The Bristol-Myers Squibb Foundation, through its Mental Health & Well-Being initiative, has supported innovative initiatives to address the mental-health needs of returning veterans since the program was launched in 2011. On Dec. 11, 2012, the foundation announced six additional grants totaling nearly $3 million.
Lilly Diabetes plans to donate $100,000 to the Diabetes Scholars Foundation scholarship fund. The contribution will support the foundation's mission to support young people with Type I diabetes. The foundation will use the donation to fund the Lilly Diabetes Tomorrow's Leaders Scholarships for students with Type I diabetes as well as conference scholarships for families to attend the 2013 children with Diabetes Friends for Life conference in Orlando.
On Dec. 4, 2012, experts gathered in Basel, Switzerland, to discuss "A Generation at Risk: Psychosocial Support for Africa's children" at the 2012 symposium of the Novartis Foundation for Sustainable Development. The symposium was intended to provide healthcare experts the opportunity to assess psychosocial approaches and discuss various interventions that strive to ensure mental health and well-being for children in Africa. UNAIDS estimates that worldwide more than 16.6 million children have been orphaned by HIV and AIDS; 89% of these children live in sub-Saharan Africa. These children often face material hardship, socioeconomic disadvantage, social stigma, emotional isolation, and psychological trauma.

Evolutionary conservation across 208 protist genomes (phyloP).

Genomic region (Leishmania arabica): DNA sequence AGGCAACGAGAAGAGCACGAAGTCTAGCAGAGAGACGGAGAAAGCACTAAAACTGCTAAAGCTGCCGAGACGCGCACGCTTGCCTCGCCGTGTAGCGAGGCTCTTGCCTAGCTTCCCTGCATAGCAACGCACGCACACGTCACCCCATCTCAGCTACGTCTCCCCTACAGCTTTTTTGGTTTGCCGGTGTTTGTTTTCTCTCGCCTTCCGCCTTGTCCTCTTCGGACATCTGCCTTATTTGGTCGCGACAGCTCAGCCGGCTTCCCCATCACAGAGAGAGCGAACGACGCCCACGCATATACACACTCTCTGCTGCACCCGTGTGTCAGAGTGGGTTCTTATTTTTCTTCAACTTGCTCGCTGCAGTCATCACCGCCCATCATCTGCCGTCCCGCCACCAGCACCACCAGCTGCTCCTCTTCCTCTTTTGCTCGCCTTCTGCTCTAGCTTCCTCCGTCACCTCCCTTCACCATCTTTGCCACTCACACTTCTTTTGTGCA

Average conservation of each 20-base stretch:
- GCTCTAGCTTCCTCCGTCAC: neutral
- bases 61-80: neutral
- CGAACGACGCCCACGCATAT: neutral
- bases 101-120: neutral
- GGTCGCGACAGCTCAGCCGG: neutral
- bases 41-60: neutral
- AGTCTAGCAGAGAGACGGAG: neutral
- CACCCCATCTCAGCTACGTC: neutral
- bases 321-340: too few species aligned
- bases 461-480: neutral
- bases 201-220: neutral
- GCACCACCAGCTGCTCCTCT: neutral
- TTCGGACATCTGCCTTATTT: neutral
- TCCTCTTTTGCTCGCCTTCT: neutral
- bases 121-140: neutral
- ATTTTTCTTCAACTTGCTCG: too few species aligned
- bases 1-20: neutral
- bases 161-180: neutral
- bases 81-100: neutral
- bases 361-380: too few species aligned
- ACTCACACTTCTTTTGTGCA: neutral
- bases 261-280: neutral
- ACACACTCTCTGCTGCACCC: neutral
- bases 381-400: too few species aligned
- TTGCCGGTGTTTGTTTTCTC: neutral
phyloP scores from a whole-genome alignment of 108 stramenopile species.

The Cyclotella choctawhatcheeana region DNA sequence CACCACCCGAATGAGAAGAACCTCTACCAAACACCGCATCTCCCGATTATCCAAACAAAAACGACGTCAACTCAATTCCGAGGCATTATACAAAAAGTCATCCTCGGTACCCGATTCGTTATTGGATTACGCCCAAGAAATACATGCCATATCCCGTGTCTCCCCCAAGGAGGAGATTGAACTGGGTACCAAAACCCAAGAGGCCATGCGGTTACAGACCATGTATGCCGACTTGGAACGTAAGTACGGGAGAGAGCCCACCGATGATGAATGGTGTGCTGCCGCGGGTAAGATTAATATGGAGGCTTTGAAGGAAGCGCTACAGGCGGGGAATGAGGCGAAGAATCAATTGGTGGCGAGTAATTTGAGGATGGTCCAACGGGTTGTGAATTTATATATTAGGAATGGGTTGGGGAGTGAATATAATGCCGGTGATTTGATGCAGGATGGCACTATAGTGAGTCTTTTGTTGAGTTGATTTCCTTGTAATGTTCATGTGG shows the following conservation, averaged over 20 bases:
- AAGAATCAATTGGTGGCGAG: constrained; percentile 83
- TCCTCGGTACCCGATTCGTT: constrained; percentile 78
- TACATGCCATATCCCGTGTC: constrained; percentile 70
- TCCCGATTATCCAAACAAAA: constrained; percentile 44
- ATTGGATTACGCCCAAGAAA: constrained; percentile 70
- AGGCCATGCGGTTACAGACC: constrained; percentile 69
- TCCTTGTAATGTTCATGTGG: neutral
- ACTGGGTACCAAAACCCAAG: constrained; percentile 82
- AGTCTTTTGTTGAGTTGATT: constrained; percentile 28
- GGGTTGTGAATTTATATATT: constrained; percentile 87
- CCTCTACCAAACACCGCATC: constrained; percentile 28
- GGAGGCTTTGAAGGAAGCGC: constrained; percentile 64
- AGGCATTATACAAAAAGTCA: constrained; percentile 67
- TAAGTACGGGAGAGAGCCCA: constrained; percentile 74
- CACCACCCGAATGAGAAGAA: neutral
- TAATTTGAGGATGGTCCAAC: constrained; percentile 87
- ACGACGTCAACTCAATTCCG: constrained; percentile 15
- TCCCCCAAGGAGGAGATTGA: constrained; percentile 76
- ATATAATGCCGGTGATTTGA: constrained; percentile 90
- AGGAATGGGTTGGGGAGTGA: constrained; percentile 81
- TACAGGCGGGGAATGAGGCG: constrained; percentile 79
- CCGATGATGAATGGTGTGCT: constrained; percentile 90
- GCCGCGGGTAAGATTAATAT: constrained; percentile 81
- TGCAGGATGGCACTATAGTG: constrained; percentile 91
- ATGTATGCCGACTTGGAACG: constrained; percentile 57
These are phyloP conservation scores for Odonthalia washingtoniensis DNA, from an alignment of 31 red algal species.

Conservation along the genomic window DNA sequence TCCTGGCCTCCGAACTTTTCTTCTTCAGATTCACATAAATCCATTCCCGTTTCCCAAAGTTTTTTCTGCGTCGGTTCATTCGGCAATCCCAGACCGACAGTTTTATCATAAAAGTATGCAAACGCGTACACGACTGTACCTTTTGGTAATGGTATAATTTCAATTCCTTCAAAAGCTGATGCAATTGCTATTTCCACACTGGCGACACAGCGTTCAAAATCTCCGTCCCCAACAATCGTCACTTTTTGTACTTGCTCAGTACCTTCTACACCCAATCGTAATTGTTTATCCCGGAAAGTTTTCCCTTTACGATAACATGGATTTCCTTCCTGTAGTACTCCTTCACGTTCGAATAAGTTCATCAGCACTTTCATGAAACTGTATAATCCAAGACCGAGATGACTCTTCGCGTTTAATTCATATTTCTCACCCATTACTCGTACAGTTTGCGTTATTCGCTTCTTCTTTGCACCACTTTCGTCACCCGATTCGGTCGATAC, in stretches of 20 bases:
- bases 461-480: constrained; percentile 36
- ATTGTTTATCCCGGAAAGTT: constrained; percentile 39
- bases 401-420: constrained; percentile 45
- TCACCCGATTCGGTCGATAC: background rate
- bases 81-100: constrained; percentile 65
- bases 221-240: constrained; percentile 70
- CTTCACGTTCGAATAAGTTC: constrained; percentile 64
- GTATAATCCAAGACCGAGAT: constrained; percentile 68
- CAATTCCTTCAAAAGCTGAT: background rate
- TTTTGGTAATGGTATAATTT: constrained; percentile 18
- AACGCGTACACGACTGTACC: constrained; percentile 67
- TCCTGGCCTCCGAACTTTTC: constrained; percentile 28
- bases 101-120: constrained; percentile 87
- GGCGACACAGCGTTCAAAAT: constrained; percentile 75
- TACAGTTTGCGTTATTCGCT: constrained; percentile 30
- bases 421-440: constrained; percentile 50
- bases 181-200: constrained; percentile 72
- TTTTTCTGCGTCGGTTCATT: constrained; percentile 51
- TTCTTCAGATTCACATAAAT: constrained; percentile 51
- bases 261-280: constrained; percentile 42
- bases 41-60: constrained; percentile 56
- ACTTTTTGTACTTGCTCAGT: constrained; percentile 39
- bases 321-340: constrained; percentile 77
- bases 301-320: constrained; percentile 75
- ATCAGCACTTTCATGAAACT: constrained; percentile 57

The PATH Malaria Vaccine Initiative and Inovio Pharmaceuticals have announced a follow-on collaboration to advance the development of malaria vaccines and new vaccine delivery technologies. The companies will test whether combining genetically engineered DNA with electroporation, a new vaccine delivery technology, can induce a suitable immune response in humans to protect against malaria parasite infection. Using controlled electrical impulses, electroporation creates temporary pores in a cell membrane that will allow for uptake of the synthetic DNA. The DNA instructions can then be used by the cell to produce proteins that mimic the presence of the malaria pathogen. Researchers hope the technology will induce an immune response that provides protection against malaria.
Tanzania has expanded its immunization program to include Pfizer's Prevenar 13 for the prevention of pneumococcal disease. The availability of Prevenar 13 in Tanzania is made possible by the Advance Market Commitment (AMC), a funding mechanism that provides newer vaccines on a sustainable, affordable, and accelerated basis to the world's poorest countries. In the last two years, 20 countries, including Tanzania, have introduced Prevenar 13 into their immunization programs as part of the AMC. The vaccine is being offered to help protect an estimated 10.5 million infants and children in these developing countries from pneumococcal pneumonia and invasive disease caused by the serotypes in the vaccine.